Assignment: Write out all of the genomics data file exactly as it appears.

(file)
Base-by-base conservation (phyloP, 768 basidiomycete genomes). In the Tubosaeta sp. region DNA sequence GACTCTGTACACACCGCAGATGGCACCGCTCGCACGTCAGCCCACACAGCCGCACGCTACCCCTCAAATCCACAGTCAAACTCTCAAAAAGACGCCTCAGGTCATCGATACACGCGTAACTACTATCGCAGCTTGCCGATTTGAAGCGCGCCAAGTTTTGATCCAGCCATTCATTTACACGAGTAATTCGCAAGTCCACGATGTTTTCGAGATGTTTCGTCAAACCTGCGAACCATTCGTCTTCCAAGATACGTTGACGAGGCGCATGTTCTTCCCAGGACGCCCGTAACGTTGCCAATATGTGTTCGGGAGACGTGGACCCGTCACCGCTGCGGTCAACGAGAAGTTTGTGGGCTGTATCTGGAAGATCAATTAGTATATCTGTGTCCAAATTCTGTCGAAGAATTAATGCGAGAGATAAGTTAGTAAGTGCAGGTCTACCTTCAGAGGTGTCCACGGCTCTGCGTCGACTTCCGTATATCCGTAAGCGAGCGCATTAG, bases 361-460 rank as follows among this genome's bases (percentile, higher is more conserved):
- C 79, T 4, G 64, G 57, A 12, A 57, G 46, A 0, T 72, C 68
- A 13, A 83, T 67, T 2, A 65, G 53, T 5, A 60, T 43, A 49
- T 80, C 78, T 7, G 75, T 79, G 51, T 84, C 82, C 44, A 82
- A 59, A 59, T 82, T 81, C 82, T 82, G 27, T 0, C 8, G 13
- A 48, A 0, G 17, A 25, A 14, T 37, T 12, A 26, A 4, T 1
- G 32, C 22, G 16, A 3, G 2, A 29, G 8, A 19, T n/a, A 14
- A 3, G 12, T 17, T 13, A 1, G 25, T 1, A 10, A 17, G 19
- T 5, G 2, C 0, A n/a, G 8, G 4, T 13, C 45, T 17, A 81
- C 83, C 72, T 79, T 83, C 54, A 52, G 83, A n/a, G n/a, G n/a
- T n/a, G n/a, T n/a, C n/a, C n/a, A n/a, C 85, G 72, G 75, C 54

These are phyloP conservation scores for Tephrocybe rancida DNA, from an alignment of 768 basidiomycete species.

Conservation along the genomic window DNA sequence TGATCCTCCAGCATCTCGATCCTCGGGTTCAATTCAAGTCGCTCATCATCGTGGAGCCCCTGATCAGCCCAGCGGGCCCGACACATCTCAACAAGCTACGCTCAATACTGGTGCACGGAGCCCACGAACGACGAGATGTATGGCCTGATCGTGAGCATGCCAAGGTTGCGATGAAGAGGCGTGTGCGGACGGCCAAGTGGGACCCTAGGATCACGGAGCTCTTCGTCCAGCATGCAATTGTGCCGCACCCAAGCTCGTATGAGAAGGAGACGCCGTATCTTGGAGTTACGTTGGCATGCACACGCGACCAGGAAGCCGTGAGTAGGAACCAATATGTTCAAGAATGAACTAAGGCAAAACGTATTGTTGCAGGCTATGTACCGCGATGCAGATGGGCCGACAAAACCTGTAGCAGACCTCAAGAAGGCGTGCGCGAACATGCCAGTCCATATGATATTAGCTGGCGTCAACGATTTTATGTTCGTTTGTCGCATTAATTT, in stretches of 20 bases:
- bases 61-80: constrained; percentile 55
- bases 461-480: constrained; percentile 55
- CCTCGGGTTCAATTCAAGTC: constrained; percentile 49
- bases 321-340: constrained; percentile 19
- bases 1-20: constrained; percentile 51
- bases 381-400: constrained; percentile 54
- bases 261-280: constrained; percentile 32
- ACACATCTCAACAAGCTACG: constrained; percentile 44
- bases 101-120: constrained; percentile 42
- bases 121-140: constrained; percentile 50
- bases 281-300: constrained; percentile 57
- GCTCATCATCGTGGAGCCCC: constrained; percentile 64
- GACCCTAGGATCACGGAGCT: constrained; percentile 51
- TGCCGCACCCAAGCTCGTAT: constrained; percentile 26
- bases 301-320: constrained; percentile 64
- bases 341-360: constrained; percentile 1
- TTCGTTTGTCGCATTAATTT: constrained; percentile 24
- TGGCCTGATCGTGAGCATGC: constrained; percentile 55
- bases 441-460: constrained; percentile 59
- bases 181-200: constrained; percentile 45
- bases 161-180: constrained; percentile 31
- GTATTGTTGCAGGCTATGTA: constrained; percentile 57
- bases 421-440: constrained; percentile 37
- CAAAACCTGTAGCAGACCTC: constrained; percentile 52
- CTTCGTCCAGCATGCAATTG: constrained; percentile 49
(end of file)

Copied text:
Base-by-base conservation (phyloP, 768 basidiomycete genomes). In the Tubosaeta sp. region DNA sequence GACTCTGTACACACCGCAGATGGCACCGCTCGCACGTCAGCCCACACAGCCGCACGCTACCCCTCAAATCCACAGTCAAACTCTCAAAAAGACGCCTCAGGTCATCGATACACGCGTAACTACTATCGCAGCTTGCCGATTTGAAGCGCGCCAAGTTTTGATCCAGCCATTCATTTACACGAGTAATTCGCAAGTCCACGATGTTTTCGAGATGTTTCGTCAAACCTGCGAACCATTCGTCTTCCAAGATACGTTGACGAGGCGCATGTTCTTCCCAGGACGCCCGTAACGTTGCCAATATGTGTTCGGGAGACGTGGACCCGTCACCGCTGCGGTCAACGAGAAGTTTGTGGGCTGTATCTGGAAGATCAATTAGTATATCTGTGTCCAAATTCTGTCGAAGAATTAATGCGAGAGATAAGTTAGTAAGTGCAGGTCTACCTTCAGAGGTGTCCACGGCTCTGCGTCGACTTCCGTATATCCGTAAGCGAGCGCATTAG, bases 361-460 rank as follows among this genome's bases (percentile, higher is more conserved):
- C 79, T 4, G 64, G 57, A 12, A 57, G 46, A 0, T 72, C 68
- A 13, A 83, T 67, T 2, A 65, G 53, T 5, A 60, T 43, A 49
- T 80, C 78, T 7, G 75, T 79, G 51, T 84, C 82, C 44, A 82
- A 59, A 59, T 82, T 81, C 82, T 82, G 27, T 0, C 8, G 13
- A 48, A 0, G 17, A 25, A 14, T 37, T 12, A 26, A 4, T 1
- G 32, C 22, G 16, A 3, G 2, A 29, G 8, A 19, T n/a, A 14
- A 3, G 12, T 17, T 13, A 1, G 25, T 1, A 10, A 17, G 19
- T 5, G 2, C 0, A n/a, G 8, G 4, T 13, C 45, T 17, A 81
- C 83, C 72, T 79, T 83, C 54, A 52, G 83, A n/a, G n/a, G n/a
- T n/a, G n/a, T n/a, C n/a, C n/a, A n/a, C 85, G 72, G 75, C 54

These are phyloP conservation scores for Tephrocybe rancida DNA, from an alignment of 768 basidiomycete species.

Conservation along the genomic window DNA sequence TGATCCTCCAGCATCTCGATCCTCGGGTTCAATTCAAGTCGCTCATCATCGTGGAGCCCCTGATCAGCCCAGCGGGCCCGACACATCTCAACAAGCTACGCTCAATACTGGTGCACGGAGCCCACGAACGACGAGATGTATGGCCTGATCGTGAGCATGCCAAGGTTGCGATGAAGAGGCGTGTGCGGACGGCCAAGTGGGACCCTAGGATCACGGAGCTCTTCGTCCAGCATGCAATTGTGCCGCACCCAAGCTCGTATGAGAAGGAGACGCCGTATCTTGGAGTTACGTTGGCATGCACACGCGACCAGGAAGCCGTGAGTAGGAACCAATATGTTCAAGAATGAACTAAGGCAAAACGTATTGTTGCAGGCTATGTACCGCGATGCAGATGGGCCGACAAAACCTGTAGCAGACCTCAAGAAGGCGTGCGCGAACATGCCAGTCCATATGATATTAGCTGGCGTCAACGATTTTATGTTCGTTTGTCGCATTAATTT, in stretches of 20 bases:
- bases 61-80: constrained; percentile 55
- bases 461-480: constrained; percentile 55
- CCTCGGGTTCAATTCAAGTC: constrained; percentile 49
- bases 321-340: constrained; percentile 19
- bases 1-20: constrained; percentile 51
- bases 381-400: constrained; percentile 54
- bases 261-280: constrained; percentile 32
- ACACATCTCAACAAGCTACG: constrained; percentile 44
- bases 101-120: constrained; percentile 42
- bases 121-140: constrained; percentile 50
- bases 281-300: constrained; percentile 57
- GCTCATCATCGTGGAGCCCC: constrained; percentile 64
- GACCCTAGGATCACGGAGCT: constrained; percentile 51
- TGCCGCACCCAAGCTCGTAT: constrained; percentile 26
- bases 301-320: constrained; percentile 64
- bases 341-360: constrained; percentile 1
- TTCGTTTGTCGCATTAATTT: constrained; percentile 24
- TGGCCTGATCGTGAGCATGC: constrained; percentile 55
- bases 441-460: constrained; percentile 59
- bases 181-200: constrained; percentile 45
- bases 161-180: constrained; percentile 31
- GTATTGTTGCAGGCTATGTA: constrained; percentile 57
- bases 421-440: constrained; percentile 37
- CAAAACCTGTAGCAGACCTC: constrained; percentile 52
- CTTCGTCCAGCATGCAATTG: constrained; percentile 49